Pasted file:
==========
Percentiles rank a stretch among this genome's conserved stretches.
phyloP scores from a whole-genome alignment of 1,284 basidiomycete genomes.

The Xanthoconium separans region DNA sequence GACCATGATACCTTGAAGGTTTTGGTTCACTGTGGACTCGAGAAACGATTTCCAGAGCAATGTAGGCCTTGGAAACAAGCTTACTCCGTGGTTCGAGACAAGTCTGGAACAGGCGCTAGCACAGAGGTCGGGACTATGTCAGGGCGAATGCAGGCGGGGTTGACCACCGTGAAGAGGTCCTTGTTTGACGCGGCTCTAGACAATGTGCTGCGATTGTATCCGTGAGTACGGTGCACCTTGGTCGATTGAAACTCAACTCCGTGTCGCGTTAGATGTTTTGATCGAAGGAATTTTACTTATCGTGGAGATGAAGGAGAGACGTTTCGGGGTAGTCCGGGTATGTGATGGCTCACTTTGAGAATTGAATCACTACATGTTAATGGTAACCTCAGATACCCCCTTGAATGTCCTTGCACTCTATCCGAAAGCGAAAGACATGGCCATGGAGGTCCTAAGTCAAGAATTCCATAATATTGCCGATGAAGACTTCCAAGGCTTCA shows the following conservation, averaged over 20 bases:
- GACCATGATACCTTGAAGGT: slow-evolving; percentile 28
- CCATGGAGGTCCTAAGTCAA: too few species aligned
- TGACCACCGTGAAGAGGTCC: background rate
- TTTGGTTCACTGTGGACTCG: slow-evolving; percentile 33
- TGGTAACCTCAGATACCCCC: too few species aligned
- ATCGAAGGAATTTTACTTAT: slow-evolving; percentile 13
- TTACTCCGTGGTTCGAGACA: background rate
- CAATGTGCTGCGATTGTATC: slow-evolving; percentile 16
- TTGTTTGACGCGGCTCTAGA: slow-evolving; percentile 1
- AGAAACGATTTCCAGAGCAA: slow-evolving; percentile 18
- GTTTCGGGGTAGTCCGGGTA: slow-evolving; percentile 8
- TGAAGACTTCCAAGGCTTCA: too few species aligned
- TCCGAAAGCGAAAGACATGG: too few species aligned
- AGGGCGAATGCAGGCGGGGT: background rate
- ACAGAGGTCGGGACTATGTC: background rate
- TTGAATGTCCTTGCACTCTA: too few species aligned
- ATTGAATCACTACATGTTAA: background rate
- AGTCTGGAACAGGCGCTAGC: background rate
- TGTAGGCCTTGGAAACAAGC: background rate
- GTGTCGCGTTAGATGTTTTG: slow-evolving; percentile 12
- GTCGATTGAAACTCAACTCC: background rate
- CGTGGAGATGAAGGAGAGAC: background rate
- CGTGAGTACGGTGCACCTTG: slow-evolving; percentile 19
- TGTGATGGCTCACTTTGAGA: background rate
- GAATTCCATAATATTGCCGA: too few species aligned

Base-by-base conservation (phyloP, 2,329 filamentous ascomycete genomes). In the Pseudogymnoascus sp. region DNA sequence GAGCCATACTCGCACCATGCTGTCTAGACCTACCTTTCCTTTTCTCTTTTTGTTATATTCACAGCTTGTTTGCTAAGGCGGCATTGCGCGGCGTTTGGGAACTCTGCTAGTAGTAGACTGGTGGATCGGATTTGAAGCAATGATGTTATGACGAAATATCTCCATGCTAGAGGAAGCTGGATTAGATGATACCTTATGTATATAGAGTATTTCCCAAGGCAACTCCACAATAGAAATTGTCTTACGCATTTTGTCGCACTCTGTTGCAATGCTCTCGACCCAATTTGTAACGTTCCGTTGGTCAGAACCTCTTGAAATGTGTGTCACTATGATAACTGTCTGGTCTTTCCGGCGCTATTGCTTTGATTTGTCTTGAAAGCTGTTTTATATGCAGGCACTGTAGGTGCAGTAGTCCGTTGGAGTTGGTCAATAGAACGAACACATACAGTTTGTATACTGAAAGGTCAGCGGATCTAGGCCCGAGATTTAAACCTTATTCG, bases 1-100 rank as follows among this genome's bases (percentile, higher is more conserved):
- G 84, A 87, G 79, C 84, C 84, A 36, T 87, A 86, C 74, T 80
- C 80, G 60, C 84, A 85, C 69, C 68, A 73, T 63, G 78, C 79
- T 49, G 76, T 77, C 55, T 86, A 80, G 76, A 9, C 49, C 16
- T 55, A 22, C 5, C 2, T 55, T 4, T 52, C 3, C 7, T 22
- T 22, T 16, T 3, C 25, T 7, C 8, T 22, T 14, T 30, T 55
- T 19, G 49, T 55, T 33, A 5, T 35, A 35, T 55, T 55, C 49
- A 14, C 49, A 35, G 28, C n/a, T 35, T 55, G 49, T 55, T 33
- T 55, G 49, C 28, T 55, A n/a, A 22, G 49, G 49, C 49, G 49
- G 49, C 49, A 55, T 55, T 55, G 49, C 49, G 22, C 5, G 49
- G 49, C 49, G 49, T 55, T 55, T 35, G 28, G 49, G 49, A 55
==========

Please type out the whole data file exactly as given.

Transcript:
Percentiles rank a stretch among this genome's conserved stretches.
phyloP scores from a whole-genome alignment of 1,284 basidiomycete genomes.

The Xanthoconium separans region DNA sequence GACCATGATACCTTGAAGGTTTTGGTTCACTGTGGACTCGAGAAACGATTTCCAGAGCAATGTAGGCCTTGGAAACAAGCTTACTCCGTGGTTCGAGACAAGTCTGGAACAGGCGCTAGCACAGAGGTCGGGACTATGTCAGGGCGAATGCAGGCGGGGTTGACCACCGTGAAGAGGTCCTTGTTTGACGCGGCTCTAGACAATGTGCTGCGATTGTATCCGTGAGTACGGTGCACCTTGGTCGATTGAAACTCAACTCCGTGTCGCGTTAGATGTTTTGATCGAAGGAATTTTACTTATCGTGGAGATGAAGGAGAGACGTTTCGGGGTAGTCCGGGTATGTGATGGCTCACTTTGAGAATTGAATCACTACATGTTAATGGTAACCTCAGATACCCCCTTGAATGTCCTTGCACTCTATCCGAAAGCGAAAGACATGGCCATGGAGGTCCTAAGTCAAGAATTCCATAATATTGCCGATGAAGACTTCCAAGGCTTCA shows the following conservation, averaged over 20 bases:
- GACCATGATACCTTGAAGGT: slow-evolving; percentile 28
- CCATGGAGGTCCTAAGTCAA: too few species aligned
- TGACCACCGTGAAGAGGTCC: background rate
- TTTGGTTCACTGTGGACTCG: slow-evolving; percentile 33
- TGGTAACCTCAGATACCCCC: too few species aligned
- ATCGAAGGAATTTTACTTAT: slow-evolving; percentile 13
- TTACTCCGTGGTTCGAGACA: background rate
- CAATGTGCTGCGATTGTATC: slow-evolving; percentile 16
- TTGTTTGACGCGGCTCTAGA: slow-evolving; percentile 1
- AGAAACGATTTCCAGAGCAA: slow-evolving; percentile 18
- GTTTCGGGGTAGTCCGGGTA: slow-evolving; percentile 8
- TGAAGACTTCCAAGGCTTCA: too few species aligned
- TCCGAAAGCGAAAGACATGG: too few species aligned
- AGGGCGAATGCAGGCGGGGT: background rate
- ACAGAGGTCGGGACTATGTC: background rate
- TTGAATGTCCTTGCACTCTA: too few species aligned
- ATTGAATCACTACATGTTAA: background rate
- AGTCTGGAACAGGCGCTAGC: background rate
- TGTAGGCCTTGGAAACAAGC: background rate
- GTGTCGCGTTAGATGTTTTG: slow-evolving; percentile 12
- GTCGATTGAAACTCAACTCC: background rate
- CGTGGAGATGAAGGAGAGAC: background rate
- CGTGAGTACGGTGCACCTTG: slow-evolving; percentile 19
- TGTGATGGCTCACTTTGAGA: background rate
- GAATTCCATAATATTGCCGA: too few species aligned

Base-by-base conservation (phyloP, 2,329 filamentous ascomycete genomes). In the Pseudogymnoascus sp. region DNA sequence GAGCCATACTCGCACCATGCTGTCTAGACCTACCTTTCCTTTTCTCTTTTTGTTATATTCACAGCTTGTTTGCTAAGGCGGCATTGCGCGGCGTTTGGGAACTCTGCTAGTAGTAGACTGGTGGATCGGATTTGAAGCAATGATGTTATGACGAAATATCTCCATGCTAGAGGAAGCTGGATTAGATGATACCTTATGTATATAGAGTATTTCCCAAGGCAACTCCACAATAGAAATTGTCTTACGCATTTTGTCGCACTCTGTTGCAATGCTCTCGACCCAATTTGTAACGTTCCGTTGGTCAGAACCTCTTGAAATGTGTGTCACTATGATAACTGTCTGGTCTTTCCGGCGCTATTGCTTTGATTTGTCTTGAAAGCTGTTTTATATGCAGGCACTGTAGGTGCAGTAGTCCGTTGGAGTTGGTCAATAGAACGAACACATACAGTTTGTATACTGAAAGGTCAGCGGATCTAGGCCCGAGATTTAAACCTTATTCG, bases 1-100 rank as follows among this genome's bases (percentile, higher is more conserved):
- G 84, A 87, G 79, C 84, C 84, A 36, T 87, A 86, C 74, T 80
- C 80, G 60, C 84, A 85, C 69, C 68, A 73, T 63, G 78, C 79
- T 49, G 76, T 77, C 55, T 86, A 80, G 76, A 9, C 49, C 16
- T 55, A 22, C 5, C 2, T 55, T 4, T 52, C 3, C 7, T 22
- T 22, T 16, T 3, C 25, T 7, C 8, T 22, T 14, T 30, T 55
- T 19, G 49, T 55, T 33, A 5, T 35, A 35, T 55, T 55, C 49
- A 14, C 49, A 35, G 28, C n/a, T 35, T 55, G 49, T 55, T 33
- T 55, G 49, C 28, T 55, A n/a, A 22, G 49, G 49, C 49, G 49
- G 49, C 49, A 55, T 55, T 55, G 49, C 49, G 22, C 5, G 49
- G 49, C 49, G 49, T 55, T 55, T 35, G 28, G 49, G 49, A 55